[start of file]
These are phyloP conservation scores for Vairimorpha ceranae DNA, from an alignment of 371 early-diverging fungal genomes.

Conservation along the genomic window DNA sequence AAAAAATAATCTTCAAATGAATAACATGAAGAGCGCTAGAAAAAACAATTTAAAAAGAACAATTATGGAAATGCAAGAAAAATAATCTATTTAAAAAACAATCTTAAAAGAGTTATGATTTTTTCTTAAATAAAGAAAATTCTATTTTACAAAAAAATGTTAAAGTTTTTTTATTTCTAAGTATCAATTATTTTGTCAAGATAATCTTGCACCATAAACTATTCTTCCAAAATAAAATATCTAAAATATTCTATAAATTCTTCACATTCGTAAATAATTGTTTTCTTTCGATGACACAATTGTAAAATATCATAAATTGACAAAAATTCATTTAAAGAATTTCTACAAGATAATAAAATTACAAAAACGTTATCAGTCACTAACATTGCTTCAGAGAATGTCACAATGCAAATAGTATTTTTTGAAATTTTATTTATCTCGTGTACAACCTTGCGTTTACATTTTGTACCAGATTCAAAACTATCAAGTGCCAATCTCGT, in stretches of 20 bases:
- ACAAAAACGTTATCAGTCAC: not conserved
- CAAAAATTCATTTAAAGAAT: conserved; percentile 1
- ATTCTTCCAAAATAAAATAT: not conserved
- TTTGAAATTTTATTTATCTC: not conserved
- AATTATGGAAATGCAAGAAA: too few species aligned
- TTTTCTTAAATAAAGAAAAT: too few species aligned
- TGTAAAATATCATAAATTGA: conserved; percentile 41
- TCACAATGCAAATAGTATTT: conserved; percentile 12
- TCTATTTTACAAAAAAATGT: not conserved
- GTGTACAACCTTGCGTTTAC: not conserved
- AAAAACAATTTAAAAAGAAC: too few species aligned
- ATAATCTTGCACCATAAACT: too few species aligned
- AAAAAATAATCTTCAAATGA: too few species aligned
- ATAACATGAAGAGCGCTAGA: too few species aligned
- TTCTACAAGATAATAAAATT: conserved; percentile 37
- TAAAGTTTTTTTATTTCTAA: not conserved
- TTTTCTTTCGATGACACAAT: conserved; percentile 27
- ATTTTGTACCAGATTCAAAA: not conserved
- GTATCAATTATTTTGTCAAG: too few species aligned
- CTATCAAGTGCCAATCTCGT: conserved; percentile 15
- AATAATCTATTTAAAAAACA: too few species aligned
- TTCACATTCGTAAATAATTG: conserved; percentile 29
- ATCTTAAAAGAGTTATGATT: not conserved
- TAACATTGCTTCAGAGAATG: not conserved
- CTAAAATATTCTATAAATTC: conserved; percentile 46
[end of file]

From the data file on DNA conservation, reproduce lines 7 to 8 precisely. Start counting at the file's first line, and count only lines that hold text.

- AATTATGGAAATGCAAGAAA: too few species aligned
- TTTTCTTAAATAAAGAAAAT: too few species aligned